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If ${}^nP_{12}={}^nP_{10}×6$, than what is $n$?

I am at year 11. I do understand the concept of $^nP_r,{}^nC_r$. Once I know the $n$ I can calculate. I got stuck on this.

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closed as off-topic by YuiTo Cheng, Thomas Shelby, Jendrik Stelzner, user1551, Parcly Taxel May 25 at 23:10

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By definition,

$$\frac{n!}{(n-12)!}=6\frac{n!}{(n-10)!}$$

Divide by $n!$ and multiply by $(n-10)!$ to get

$$(n-10)(n-11)=6$$

Since $n>10$ else $^nP_{10}$ is bad, the only solution is $n=13$.

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  • $\begingroup$ When you solve the last equation, you also get $n = 8$, but this is obviously invalid since $n - 12 \geq 0$. $\endgroup$ – 1123581321 May 25 at 3:32
  • $\begingroup$ Ah yeah, I'll edit that in $\endgroup$ – auscrypt May 25 at 3:53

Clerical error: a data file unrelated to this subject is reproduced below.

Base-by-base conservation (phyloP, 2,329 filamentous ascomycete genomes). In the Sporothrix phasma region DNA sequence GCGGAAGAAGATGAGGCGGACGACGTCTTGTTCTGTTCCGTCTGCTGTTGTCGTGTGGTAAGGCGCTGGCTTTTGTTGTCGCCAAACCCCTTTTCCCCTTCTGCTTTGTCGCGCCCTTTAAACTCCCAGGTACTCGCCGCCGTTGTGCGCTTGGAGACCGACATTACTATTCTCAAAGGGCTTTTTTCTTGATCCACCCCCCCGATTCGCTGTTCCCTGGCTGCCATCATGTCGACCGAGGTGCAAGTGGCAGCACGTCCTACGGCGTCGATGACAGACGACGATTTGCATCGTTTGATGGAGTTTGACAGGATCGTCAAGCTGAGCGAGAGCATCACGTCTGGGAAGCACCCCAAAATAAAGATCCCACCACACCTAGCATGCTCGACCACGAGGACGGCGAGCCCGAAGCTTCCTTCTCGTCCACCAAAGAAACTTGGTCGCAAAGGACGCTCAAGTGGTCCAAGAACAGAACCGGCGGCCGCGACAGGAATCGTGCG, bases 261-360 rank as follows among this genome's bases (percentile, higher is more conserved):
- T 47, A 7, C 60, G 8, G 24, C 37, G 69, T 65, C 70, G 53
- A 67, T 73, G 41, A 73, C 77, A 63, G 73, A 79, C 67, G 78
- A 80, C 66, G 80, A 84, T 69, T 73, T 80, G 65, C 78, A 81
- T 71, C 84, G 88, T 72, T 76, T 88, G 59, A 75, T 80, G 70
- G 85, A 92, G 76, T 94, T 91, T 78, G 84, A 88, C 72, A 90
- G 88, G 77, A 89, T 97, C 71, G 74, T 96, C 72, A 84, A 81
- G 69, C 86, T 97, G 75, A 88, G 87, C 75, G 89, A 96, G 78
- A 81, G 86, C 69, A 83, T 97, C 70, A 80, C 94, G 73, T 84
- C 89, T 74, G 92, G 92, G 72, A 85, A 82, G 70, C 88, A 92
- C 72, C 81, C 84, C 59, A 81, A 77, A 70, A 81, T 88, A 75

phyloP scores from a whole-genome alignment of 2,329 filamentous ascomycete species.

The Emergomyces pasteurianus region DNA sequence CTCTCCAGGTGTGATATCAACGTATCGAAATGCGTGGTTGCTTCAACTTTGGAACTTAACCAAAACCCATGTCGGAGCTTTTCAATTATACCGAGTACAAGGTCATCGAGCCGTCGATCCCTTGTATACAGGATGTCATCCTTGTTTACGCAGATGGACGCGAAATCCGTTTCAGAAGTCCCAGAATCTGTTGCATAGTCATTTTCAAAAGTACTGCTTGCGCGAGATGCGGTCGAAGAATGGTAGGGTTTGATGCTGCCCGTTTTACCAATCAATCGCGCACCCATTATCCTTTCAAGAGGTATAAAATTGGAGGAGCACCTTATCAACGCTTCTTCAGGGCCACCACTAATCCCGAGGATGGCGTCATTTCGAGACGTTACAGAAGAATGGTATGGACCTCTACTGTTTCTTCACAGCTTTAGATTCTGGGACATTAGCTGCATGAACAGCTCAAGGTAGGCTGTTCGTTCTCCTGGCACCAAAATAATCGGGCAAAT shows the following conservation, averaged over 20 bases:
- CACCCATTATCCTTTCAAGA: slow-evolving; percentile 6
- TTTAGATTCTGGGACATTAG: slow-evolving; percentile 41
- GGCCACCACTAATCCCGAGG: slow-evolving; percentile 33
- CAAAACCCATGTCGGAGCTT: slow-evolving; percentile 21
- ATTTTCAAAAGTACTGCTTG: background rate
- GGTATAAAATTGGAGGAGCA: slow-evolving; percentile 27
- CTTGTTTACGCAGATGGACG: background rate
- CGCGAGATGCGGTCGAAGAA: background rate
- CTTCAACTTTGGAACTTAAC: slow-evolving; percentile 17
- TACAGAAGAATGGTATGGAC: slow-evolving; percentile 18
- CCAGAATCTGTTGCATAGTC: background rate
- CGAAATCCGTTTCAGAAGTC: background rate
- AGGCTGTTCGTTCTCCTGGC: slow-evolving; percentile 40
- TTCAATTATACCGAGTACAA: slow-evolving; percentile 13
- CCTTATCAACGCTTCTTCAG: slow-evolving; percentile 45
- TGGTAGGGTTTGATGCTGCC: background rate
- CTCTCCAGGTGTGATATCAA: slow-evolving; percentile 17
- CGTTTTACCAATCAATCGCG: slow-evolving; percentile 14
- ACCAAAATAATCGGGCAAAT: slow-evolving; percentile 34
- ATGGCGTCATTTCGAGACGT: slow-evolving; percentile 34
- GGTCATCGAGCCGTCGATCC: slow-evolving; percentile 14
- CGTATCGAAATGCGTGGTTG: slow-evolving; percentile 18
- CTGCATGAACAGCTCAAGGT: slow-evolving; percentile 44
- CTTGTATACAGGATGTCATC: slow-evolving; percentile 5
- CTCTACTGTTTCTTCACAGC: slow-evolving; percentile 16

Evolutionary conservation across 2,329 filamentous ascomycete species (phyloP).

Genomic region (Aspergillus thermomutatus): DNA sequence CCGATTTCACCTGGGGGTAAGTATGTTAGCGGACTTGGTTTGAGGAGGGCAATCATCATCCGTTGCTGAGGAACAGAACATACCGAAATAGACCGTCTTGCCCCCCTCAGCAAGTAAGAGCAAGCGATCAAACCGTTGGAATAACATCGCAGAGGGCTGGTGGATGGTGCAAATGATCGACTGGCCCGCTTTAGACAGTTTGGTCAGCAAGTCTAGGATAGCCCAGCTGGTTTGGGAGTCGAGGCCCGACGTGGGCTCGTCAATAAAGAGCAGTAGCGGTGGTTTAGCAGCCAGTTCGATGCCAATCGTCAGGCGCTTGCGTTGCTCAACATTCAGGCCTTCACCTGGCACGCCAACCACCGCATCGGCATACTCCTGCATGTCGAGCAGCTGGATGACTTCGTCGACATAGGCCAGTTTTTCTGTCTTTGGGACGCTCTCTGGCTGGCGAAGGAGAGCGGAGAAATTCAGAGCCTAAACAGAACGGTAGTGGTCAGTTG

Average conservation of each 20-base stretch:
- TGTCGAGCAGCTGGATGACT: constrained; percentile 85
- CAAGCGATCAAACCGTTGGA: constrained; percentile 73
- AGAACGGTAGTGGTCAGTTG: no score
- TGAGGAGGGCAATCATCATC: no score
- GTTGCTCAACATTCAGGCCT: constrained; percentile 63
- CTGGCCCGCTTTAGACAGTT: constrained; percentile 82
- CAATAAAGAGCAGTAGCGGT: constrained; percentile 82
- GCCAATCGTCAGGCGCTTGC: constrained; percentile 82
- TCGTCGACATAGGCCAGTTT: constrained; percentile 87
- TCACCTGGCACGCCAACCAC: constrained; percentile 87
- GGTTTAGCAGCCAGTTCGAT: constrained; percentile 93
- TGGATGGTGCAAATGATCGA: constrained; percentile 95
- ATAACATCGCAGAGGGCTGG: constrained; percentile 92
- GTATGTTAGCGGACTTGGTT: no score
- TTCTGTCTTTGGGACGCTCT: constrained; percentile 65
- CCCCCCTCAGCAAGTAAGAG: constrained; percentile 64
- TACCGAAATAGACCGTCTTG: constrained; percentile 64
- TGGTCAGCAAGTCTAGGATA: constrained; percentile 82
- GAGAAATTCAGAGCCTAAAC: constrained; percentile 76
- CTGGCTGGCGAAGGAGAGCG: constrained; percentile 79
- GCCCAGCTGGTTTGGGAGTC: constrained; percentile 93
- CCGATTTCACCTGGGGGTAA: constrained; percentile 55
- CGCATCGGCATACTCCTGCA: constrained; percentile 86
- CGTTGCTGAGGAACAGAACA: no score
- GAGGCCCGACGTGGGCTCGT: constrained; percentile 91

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$\displaystyle \frac{n!}{(n-12)!}=\frac{n!}{(n-10)!}\times6=\frac{n!}{(n-10)(n-11)\times(n-12)!}\times6 \implies 1=\frac{6}{(n-10)(n-11)}$


Apart from using the factorial definition, we can do some counting.

Suppose that I have $n$ objects and I want to arrange $10$ of them in order. There are $P_{10}^n$ ways to do that. Now I want to arrange $12$ of them in order and I find that there are $6\times P_{10}^n$ ways to do that. So, for each arrangement of $10$ objects, I have $6$ ways to put two more objects after the $10$ arranged objects. It means that there are $6$ ways to arrange $2$ of the remaining $n-10$ objects. So, we have $P_2^{n-10}=6$. It is easy to see that $n-10=3$.

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$^nP_{12} = 6 \ ^nP_{10}$

$\frac{n!}{(n-12)!} = 6\frac{n!}{(n-10)(n-11)(n-12)!}$

${(n-10)(n-11)} = 6$

$(n-10)(n-11) = 2(3)$

$n = 10+3 $ or $n = 11+2 = 13$

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So to compute nPr we do $n(n-1)\ldots(n-r+1)$. We note the following recurence

\begin{equation} nPr = nP(r-1) \times (n-r+1) \end{equation}

If you apply this recurrence twice, you should find a quadratic equation that $n$ must satisfy. When you find the solutions, pick the one such that both $nP12$ and $nP10$ make sense, and you can then verify that the solution is correct.

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